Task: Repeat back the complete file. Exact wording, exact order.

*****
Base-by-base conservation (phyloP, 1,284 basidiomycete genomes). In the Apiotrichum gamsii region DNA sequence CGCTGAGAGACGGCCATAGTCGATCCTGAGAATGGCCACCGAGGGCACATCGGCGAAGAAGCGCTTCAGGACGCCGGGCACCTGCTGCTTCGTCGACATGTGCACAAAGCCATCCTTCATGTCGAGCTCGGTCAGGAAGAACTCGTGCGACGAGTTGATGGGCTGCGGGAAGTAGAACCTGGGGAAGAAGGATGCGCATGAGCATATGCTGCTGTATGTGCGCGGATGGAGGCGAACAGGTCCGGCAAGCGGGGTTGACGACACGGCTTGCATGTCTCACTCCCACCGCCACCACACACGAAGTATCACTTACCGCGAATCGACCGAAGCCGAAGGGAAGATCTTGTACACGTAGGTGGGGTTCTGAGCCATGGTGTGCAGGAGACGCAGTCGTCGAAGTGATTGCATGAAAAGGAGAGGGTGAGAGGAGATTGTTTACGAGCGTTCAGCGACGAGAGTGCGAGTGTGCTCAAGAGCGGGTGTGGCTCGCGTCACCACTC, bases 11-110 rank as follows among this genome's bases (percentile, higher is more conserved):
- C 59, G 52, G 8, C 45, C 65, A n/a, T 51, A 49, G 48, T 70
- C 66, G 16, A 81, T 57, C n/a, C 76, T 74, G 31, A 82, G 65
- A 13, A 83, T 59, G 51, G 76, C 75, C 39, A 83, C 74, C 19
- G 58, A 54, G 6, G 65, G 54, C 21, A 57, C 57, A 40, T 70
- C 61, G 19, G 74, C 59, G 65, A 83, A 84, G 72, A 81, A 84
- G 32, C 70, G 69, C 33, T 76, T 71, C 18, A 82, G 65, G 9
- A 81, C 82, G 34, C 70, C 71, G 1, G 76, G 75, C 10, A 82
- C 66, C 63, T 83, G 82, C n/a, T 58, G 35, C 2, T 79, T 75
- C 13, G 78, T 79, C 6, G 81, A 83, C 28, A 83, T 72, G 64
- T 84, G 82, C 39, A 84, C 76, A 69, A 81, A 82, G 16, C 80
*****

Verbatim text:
Base-by-base conservation (phyloP, 1,284 basidiomycete genomes). In the Apiotrichum gamsii region DNA sequence CGCTGAGAGACGGCCATAGTCGATCCTGAGAATGGCCACCGAGGGCACATCGGCGAAGAAGCGCTTCAGGACGCCGGGCACCTGCTGCTTCGTCGACATGTGCACAAAGCCATCCTTCATGTCGAGCTCGGTCAGGAAGAACTCGTGCGACGAGTTGATGGGCTGCGGGAAGTAGAACCTGGGGAAGAAGGATGCGCATGAGCATATGCTGCTGTATGTGCGCGGATGGAGGCGAACAGGTCCGGCAAGCGGGGTTGACGACACGGCTTGCATGTCTCACTCCCACCGCCACCACACACGAAGTATCACTTACCGCGAATCGACCGAAGCCGAAGGGAAGATCTTGTACACGTAGGTGGGGTTCTGAGCCATGGTGTGCAGGAGACGCAGTCGTCGAAGTGATTGCATGAAAAGGAGAGGGTGAGAGGAGATTGTTTACGAGCGTTCAGCGACGAGAGTGCGAGTGTGCTCAAGAGCGGGTGTGGCTCGCGTCACCACTC, bases 11-110 rank as follows among this genome's bases (percentile, higher is more conserved):
- C 59, G 52, G 8, C 45, C 65, A n/a, T 51, A 49, G 48, T 70
- C 66, G 16, A 81, T 57, C n/a, C 76, T 74, G 31, A 82, G 65
- A 13, A 83, T 59, G 51, G 76, C 75, C 39, A 83, C 74, C 19
- G 58, A 54, G 6, G 65, G 54, C 21, A 57, C 57, A 40, T 70
- C 61, G 19, G 74, C 59, G 65, A 83, A 84, G 72, A 81, A 84
- G 32, C 70, G 69, C 33, T 76, T 71, C 18, A 82, G 65, G 9
- A 81, C 82, G 34, C 70, C 71, G 1, G 76, G 75, C 10, A 82
- C 66, C 63, T 83, G 82, C n/a, T 58, G 35, C 2, T 79, T 75
- C 13, G 78, T 79, C 6, G 81, A 83, C 28, A 83, T 72, G 64
- T 84, G 82, C 39, A 84, C 76, A 69, A 81, A 82, G 16, C 80